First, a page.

The clever storyteller that is your dreaming mind likes to use the storytelling technique of projecting something about a person, subject, or situation onto another dream character, split off and viewed separately.
For example, after a holiday occasion marred by the person’s uncle getting drunk and starting political arguments, he dreams that Donald Trump comes over for dinner, gets drunk, and goes off Hulk Hogan-style smashing tables, overturning furniture, shouting obscenities and throwing haymakers. Trump, the uncle, and the dreamer end up in an epic fistfight. The Trump character perfectly sums up how the dreamer perceives his uncle. In fact, his uncle is a big Trump supporter, and his spouting of angry Trump rhetoric is what spoiled a holiday dinner and sparked the dream. The dream compares the uncle to Trump and shows the uncle’s behavior through the Trump character’s actions.
Example #2: A young man dreams about a big, potentially dangerous gorilla in his bedroom. He asks his roommate — a real person in his life and not a fictional character, who’s not pictured in the scene until that moment — to lock up the gorilla. The gorilla character is a projection of the dreamer’s perceptions of his roommate. The roommate’s habit of entering the dreamer’s bedroom uninvited annoys him, but the roommate is strong, unpredictable and wild, like a gorilla. By asking his roommate to lock up the gorilla, he’s actually saying “please restrain yourself.”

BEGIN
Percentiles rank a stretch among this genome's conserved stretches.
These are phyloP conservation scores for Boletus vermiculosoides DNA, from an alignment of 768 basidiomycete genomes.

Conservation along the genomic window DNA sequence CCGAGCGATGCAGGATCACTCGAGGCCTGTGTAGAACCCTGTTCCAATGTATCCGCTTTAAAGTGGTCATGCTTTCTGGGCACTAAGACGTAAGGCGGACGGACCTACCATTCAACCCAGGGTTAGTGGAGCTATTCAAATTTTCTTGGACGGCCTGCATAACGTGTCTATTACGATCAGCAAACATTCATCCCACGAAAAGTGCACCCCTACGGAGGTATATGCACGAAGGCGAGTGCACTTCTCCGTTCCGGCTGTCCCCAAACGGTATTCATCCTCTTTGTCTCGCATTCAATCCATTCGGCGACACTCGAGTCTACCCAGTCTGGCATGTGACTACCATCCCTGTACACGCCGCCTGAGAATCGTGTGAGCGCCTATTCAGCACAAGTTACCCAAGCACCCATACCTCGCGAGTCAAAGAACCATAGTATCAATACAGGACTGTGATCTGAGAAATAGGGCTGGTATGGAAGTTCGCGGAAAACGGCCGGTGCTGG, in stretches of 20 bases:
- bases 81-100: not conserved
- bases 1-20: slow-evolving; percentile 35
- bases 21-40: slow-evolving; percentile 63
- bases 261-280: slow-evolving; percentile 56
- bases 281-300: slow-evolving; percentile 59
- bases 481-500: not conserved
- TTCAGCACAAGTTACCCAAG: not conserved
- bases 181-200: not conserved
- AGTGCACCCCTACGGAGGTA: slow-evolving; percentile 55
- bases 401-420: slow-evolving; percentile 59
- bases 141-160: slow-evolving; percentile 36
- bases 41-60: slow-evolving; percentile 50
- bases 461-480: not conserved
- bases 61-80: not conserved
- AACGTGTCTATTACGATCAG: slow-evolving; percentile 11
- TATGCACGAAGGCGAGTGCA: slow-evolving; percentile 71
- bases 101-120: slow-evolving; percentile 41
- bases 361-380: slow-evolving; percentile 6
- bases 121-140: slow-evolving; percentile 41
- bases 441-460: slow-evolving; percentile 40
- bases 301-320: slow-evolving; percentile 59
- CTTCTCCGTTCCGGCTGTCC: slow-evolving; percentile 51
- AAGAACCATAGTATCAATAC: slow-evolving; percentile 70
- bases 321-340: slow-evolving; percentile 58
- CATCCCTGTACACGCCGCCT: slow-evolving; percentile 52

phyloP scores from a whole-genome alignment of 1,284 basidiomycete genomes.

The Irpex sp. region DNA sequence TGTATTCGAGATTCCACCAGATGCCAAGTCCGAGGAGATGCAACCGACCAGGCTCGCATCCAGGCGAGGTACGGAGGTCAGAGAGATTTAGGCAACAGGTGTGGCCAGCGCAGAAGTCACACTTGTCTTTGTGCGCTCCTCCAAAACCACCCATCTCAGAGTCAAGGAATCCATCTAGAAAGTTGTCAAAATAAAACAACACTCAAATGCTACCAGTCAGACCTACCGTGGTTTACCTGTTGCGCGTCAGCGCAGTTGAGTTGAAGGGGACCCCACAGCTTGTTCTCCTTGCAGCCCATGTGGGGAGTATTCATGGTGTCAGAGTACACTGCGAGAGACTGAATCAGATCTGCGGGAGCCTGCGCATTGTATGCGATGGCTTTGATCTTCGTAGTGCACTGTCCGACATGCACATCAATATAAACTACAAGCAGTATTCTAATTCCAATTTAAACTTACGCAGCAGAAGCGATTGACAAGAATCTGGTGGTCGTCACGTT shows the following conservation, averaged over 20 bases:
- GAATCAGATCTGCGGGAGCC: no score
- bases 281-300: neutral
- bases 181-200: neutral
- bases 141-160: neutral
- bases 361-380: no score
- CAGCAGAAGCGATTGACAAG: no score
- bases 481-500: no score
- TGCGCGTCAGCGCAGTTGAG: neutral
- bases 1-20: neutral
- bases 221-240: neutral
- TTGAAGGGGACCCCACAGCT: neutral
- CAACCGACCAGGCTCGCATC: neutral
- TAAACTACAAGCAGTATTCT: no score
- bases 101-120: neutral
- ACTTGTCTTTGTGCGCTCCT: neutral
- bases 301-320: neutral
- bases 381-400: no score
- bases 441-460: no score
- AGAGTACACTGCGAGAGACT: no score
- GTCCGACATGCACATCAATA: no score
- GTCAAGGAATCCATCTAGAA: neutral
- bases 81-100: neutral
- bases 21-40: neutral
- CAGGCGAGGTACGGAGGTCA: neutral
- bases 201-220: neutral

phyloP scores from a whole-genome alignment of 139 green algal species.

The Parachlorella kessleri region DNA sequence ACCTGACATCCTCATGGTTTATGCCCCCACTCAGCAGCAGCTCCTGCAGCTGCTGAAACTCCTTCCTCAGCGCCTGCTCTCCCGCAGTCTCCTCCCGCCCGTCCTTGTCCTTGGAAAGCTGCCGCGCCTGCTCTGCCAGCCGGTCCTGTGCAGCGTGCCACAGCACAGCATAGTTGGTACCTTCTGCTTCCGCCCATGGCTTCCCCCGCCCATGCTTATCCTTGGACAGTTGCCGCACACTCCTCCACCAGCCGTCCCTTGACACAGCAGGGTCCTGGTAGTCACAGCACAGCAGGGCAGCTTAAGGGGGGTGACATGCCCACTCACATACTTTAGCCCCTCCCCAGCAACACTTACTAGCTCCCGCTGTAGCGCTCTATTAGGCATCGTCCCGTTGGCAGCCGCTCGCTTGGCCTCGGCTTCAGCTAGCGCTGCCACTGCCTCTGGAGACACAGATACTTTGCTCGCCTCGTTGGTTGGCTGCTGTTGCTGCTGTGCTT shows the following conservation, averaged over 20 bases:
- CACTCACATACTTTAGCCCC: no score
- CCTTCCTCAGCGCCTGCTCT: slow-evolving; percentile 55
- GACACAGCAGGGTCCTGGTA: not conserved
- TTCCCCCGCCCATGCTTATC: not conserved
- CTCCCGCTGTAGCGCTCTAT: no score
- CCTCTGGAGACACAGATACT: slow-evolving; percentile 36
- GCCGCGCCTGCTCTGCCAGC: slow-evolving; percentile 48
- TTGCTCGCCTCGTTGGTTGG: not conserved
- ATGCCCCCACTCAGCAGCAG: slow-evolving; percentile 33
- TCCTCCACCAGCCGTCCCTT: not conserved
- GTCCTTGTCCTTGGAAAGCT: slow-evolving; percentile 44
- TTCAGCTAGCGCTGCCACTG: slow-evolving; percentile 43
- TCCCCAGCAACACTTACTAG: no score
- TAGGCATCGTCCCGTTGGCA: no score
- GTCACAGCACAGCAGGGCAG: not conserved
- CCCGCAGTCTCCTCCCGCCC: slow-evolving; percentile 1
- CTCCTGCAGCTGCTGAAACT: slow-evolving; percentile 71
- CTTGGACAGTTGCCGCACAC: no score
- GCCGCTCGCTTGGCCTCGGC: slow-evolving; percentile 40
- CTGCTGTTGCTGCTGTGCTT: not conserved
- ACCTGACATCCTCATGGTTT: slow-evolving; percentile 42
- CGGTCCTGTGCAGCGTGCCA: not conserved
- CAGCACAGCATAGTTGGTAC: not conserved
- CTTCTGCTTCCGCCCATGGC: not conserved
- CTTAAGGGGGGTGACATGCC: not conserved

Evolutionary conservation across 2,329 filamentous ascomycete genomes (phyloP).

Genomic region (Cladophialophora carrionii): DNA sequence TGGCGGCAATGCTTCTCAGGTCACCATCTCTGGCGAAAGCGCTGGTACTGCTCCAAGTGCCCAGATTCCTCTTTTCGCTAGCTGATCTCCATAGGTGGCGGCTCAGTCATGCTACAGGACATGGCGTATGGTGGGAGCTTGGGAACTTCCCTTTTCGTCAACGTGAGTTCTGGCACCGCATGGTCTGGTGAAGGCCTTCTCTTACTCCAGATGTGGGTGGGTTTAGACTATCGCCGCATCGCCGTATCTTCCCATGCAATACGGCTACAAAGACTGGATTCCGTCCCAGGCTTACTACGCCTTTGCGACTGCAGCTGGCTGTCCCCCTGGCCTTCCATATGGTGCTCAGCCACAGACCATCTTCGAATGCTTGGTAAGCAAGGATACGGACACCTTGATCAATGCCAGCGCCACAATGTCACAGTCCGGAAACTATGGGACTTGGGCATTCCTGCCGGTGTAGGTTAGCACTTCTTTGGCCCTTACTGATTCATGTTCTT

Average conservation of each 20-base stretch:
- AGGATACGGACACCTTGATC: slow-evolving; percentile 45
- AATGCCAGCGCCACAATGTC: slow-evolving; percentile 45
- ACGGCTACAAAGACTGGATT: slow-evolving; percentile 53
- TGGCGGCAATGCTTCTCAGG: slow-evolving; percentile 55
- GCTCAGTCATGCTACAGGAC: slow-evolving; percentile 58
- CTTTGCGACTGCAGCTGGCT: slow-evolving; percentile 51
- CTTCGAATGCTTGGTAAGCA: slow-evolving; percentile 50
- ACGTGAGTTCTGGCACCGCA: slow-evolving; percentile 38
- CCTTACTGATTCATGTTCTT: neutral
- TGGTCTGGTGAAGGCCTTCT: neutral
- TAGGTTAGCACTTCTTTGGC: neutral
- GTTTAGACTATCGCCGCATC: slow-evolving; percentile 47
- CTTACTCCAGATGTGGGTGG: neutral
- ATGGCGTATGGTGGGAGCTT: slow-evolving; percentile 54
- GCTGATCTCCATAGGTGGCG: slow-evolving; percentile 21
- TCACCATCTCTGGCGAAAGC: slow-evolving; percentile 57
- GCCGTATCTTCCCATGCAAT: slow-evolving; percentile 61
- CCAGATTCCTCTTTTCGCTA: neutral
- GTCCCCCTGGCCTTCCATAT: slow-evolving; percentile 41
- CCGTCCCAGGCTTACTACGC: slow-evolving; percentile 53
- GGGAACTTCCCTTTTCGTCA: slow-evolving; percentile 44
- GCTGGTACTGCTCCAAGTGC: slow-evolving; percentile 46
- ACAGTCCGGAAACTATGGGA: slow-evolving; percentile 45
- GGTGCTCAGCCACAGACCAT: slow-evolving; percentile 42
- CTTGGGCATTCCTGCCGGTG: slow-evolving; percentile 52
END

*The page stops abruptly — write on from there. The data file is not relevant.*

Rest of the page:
Dream characters can be surrogates for people you know. Surrogates don’t necessarily look like those people, but something will connect them symbolically. Such as when a dog — “man’s best friend” — is used to represent your best friend. Or a nun — a “sister” — represents your sister or a sister-like relationship.
Remember the lesson about the use of dream characters which are “split personality.” They’re inserted into the story to show you something about a person, situation, subject, or circumstance. The last examples I gave — the Trump and Gorilla characters — use surrogates.
A young man whose older brother was deployed overseas in the military dreamed about his brother’s dog showing up in various dream scenes — the same brother who is like a best friend. In another dream, the brother motorcycle parked in the garage of the family home is used to symbolize the brother. He misses his brother and awaits his return, symbolically represented as the motorcycle parked in the garage of the family home, so the motorcycle is thought of as a surrogate for the idea of his brother and missing him.
Important! Notice how the last example uses an object, not a character, as a surrogate.
Here’s another variation of the same use of a surrogate. A young woman dreams about a ghost in her sister’s room in the family home. The sister left home and has been out of touch, and for the sibling who had this dream the ghost represents her sister — or, more accurately, her perception that her sister is like a ghost. Her memory remains but her physical presence is gone.